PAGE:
I’ve had tightness in my chest and shallow breathing for going on a month. It’s largely a result of pollen and my bodies late life decision to no longer recognize that springtime friend that greeted me with joy for so many years as I thawed out from so many winters. What was once my friend, the dawning of life in the blooming and bursting nature outside my door is now my enemy, a predator and my body has chosen, without consulting me, to fight it using all the parts of me I can’t control as it’s shield.

It’s no big deal. It’s a minor pain in the ass that I forget about sometime in May and remember in early spring annually. The older I get the less invincible I am.

I’m changing jobs and as exciting as it is I’m taking on a massive new challenge. I’m looking forward to it and I’m thinking about it and the tightness in my chest feels a natural psychosomatic reaction as well. Though I know it isn’t. It’s merely my body deciding not to work like it once did. Same way the knees did when I tried to run the Brooklyn half 10 or more years ago. I made it one mile before hobbling to a train and turning to low impact ellipticals in the gym. The way my lithe and supple and strong body turned to a big and broad and strong body before turning to a big and unresponsive mass. Thankfully I’m told the heart keeps getting stronger even if it’s harder and harder to make what I see in the mirror reflect what I still think I am in my brain.

Getting older is hard for many reasons. The physical reason’s are a lot to be sure and I’ve only just begun that journey. Being where I am now, mid-career, early family and years from financial security is a constant struggle. The same one so many travel with me. But there’s also the dawning realizations that an active mind, one at rest and given a few minutes to contemplate can’t help but notice. For me it can happen in the car or at work or watching my kids in the back yard as they bounce from one thing to the next, bound by no laws of energy I’ve come to think of as universal since being bound by them years ago. It’s all gonna end and it’s gonna happen soon.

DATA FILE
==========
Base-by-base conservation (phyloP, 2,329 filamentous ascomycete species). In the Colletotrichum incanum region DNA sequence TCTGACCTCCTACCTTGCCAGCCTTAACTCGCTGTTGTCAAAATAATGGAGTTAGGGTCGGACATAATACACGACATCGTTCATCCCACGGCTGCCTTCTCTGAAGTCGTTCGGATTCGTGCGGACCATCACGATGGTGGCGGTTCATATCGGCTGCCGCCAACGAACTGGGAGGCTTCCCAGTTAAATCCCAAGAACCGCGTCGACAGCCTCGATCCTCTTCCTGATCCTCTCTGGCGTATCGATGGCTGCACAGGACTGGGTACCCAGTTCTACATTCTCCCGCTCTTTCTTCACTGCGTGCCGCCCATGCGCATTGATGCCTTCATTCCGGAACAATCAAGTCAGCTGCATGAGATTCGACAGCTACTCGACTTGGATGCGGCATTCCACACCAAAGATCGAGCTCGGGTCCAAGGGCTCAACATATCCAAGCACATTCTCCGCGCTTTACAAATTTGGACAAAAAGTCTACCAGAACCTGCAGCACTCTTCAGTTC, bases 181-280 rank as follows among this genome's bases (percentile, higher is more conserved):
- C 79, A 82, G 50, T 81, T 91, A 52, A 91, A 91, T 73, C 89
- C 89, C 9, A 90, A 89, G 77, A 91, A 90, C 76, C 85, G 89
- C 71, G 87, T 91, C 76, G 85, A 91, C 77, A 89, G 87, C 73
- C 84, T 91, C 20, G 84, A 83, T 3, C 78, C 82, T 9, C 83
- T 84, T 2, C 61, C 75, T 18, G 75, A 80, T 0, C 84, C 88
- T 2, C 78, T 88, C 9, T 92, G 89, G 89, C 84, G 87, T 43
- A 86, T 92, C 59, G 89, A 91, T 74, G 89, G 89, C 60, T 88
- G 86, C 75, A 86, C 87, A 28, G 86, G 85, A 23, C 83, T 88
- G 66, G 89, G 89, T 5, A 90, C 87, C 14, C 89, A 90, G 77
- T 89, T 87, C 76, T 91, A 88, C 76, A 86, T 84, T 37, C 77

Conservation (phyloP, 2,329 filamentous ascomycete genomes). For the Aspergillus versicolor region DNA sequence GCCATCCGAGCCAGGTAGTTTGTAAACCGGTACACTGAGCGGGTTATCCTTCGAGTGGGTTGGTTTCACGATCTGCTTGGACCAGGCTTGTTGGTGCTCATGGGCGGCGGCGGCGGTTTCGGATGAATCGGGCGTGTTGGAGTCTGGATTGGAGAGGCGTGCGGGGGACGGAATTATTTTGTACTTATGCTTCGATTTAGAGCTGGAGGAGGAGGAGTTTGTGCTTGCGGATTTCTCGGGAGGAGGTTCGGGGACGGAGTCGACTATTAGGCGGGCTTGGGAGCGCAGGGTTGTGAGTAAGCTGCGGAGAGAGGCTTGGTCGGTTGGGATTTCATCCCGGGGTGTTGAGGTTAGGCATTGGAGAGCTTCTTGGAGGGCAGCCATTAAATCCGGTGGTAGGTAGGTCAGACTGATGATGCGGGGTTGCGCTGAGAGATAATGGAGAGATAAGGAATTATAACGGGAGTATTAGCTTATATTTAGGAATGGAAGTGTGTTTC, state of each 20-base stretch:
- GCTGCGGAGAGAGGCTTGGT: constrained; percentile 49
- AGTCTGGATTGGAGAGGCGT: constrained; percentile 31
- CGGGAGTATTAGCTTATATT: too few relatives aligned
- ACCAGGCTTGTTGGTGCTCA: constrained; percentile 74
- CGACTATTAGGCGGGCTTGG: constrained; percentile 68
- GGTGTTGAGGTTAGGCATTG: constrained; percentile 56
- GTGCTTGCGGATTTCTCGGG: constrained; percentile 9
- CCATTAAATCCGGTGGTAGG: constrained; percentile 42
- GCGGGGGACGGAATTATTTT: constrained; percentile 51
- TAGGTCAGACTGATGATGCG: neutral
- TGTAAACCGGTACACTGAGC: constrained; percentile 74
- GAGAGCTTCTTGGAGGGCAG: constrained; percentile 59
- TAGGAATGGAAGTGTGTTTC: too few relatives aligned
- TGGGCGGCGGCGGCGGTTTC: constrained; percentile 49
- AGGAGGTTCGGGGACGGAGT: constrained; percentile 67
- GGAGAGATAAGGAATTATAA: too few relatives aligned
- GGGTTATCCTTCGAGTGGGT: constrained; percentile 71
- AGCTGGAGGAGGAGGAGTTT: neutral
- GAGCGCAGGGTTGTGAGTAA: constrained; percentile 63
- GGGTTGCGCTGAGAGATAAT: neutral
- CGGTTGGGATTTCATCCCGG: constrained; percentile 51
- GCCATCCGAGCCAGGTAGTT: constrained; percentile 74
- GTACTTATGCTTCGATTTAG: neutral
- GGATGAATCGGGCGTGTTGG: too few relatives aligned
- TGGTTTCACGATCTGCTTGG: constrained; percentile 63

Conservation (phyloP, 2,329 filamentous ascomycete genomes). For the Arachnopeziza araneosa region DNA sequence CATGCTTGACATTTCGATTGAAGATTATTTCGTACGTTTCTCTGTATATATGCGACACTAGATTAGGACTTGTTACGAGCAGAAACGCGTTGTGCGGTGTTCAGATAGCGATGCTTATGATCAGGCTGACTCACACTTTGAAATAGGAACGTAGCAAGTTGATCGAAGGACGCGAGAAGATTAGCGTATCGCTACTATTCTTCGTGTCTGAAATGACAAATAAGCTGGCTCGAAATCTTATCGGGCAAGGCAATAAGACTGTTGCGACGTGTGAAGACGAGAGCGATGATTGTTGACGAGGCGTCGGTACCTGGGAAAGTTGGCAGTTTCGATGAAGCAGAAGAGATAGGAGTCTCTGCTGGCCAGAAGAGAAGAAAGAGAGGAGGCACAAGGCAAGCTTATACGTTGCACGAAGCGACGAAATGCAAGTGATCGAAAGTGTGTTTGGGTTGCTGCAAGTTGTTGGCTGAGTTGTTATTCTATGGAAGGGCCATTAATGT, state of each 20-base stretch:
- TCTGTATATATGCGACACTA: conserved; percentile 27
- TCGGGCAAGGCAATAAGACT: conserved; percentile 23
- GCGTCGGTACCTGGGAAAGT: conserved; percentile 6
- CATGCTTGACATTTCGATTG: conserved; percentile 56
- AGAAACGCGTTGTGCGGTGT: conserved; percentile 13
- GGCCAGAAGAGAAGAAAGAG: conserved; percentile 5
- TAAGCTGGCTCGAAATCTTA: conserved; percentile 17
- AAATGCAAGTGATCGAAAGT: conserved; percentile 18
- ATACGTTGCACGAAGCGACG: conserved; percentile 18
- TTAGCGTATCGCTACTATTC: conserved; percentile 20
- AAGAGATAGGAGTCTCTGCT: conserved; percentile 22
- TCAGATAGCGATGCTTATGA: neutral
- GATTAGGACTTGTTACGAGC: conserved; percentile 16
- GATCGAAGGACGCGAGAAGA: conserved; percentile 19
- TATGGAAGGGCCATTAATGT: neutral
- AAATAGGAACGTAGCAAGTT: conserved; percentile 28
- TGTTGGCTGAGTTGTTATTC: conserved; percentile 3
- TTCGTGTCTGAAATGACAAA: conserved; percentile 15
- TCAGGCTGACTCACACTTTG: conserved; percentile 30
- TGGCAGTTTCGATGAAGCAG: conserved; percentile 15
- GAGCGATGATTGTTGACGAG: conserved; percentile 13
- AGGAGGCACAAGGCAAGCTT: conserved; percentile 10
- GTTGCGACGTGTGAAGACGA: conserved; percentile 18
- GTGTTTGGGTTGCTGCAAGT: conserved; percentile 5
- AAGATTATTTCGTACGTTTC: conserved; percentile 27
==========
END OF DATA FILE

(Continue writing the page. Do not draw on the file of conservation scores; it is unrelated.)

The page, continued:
IMG_0030I love my kids beyond all reason. It’s the only way I know how to do it at this point. I understand that their are some terrible situations out there where children aren’t afforded that type of love and it shatters me when I hear of bad things, scary things happening to them. Things I could watch in movies or read about in the news years ago about terrible things happening to young children are no longer things I can ignore. I feel it now viscerally. Iit kills me now in a way it never could have before. It’s empathy for strangers and it’s hard to have at times, but it’s proof to me of some sort of reason for all this. My mind intellectualizes and thinks that reason is survival, we are here and our point is to survive. Even if that’s so, for me that contains within it what others find in God.

I’m a slightly older dad, but in a life so short as this one even slightly older has ramifications. Perhaps nostalgia just overtakes you at this age, I don’t know. What I know is that for me the overwhelming rush to nostalgia and the amplifying emotional response to it is something that came around the same time I had kids. In a real way they’ve been my greatest teachers about what life is all about. I’m living in a museum at this point. Our home is awash in the memories that will be those I sprint to as the ‘time of my life.’ This is the golden passage that will live longest in my mind, this time when we are a small, highly interdependent family who’s only plans, only one’s we can even imagine, revolve around all of us. Their will come a time when that isn’t so, which is sad to think about.